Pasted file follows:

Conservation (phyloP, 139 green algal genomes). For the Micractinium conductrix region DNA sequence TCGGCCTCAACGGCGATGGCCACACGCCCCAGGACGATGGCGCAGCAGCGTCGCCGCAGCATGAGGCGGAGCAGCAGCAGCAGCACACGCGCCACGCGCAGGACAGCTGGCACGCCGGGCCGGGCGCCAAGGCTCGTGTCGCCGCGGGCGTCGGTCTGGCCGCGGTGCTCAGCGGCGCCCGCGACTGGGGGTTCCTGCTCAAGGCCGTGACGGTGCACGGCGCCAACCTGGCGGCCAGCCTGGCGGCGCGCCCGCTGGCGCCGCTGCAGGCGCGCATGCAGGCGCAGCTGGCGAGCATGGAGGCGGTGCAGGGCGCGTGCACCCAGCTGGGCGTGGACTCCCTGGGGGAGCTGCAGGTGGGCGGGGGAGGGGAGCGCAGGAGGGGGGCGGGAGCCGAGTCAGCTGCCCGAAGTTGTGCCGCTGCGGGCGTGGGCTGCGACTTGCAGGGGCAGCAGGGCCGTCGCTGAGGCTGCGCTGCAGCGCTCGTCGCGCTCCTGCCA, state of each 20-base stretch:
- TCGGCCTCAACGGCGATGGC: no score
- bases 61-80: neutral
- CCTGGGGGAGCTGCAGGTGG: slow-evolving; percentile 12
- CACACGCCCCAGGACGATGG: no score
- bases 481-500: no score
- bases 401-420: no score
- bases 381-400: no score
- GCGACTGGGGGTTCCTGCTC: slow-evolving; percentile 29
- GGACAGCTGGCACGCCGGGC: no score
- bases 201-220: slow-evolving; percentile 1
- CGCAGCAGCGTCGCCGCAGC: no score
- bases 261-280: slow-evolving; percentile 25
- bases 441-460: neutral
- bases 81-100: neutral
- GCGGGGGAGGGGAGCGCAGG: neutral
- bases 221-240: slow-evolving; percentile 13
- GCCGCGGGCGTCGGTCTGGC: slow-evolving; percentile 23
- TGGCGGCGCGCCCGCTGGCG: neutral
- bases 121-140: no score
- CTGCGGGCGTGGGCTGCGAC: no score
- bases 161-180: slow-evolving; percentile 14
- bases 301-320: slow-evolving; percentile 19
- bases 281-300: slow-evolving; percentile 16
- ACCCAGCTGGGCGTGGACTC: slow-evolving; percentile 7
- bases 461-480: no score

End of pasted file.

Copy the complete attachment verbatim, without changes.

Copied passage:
Conservation (phyloP, 139 green algal genomes). For the Micractinium conductrix region DNA sequence TCGGCCTCAACGGCGATGGCCACACGCCCCAGGACGATGGCGCAGCAGCGTCGCCGCAGCATGAGGCGGAGCAGCAGCAGCAGCACACGCGCCACGCGCAGGACAGCTGGCACGCCGGGCCGGGCGCCAAGGCTCGTGTCGCCGCGGGCGTCGGTCTGGCCGCGGTGCTCAGCGGCGCCCGCGACTGGGGGTTCCTGCTCAAGGCCGTGACGGTGCACGGCGCCAACCTGGCGGCCAGCCTGGCGGCGCGCCCGCTGGCGCCGCTGCAGGCGCGCATGCAGGCGCAGCTGGCGAGCATGGAGGCGGTGCAGGGCGCGTGCACCCAGCTGGGCGTGGACTCCCTGGGGGAGCTGCAGGTGGGCGGGGGAGGGGAGCGCAGGAGGGGGGCGGGAGCCGAGTCAGCTGCCCGAAGTTGTGCCGCTGCGGGCGTGGGCTGCGACTTGCAGGGGCAGCAGGGCCGTCGCTGAGGCTGCGCTGCAGCGCTCGTCGCGCTCCTGCCA, state of each 20-base stretch:
- TCGGCCTCAACGGCGATGGC: no score
- bases 61-80: neutral
- CCTGGGGGAGCTGCAGGTGG: slow-evolving; percentile 12
- CACACGCCCCAGGACGATGG: no score
- bases 481-500: no score
- bases 401-420: no score
- bases 381-400: no score
- GCGACTGGGGGTTCCTGCTC: slow-evolving; percentile 29
- GGACAGCTGGCACGCCGGGC: no score
- bases 201-220: slow-evolving; percentile 1
- CGCAGCAGCGTCGCCGCAGC: no score
- bases 261-280: slow-evolving; percentile 25
- bases 441-460: neutral
- bases 81-100: neutral
- GCGGGGGAGGGGAGCGCAGG: neutral
- bases 221-240: slow-evolving; percentile 13
- GCCGCGGGCGTCGGTCTGGC: slow-evolving; percentile 23
- TGGCGGCGCGCCCGCTGGCG: neutral
- bases 121-140: no score
- CTGCGGGCGTGGGCTGCGAC: no score
- bases 161-180: slow-evolving; percentile 14
- bases 301-320: slow-evolving; percentile 19
- bases 281-300: slow-evolving; percentile 16
- ACCCAGCTGGGCGTGGACTC: slow-evolving; percentile 7
- bases 461-480: no score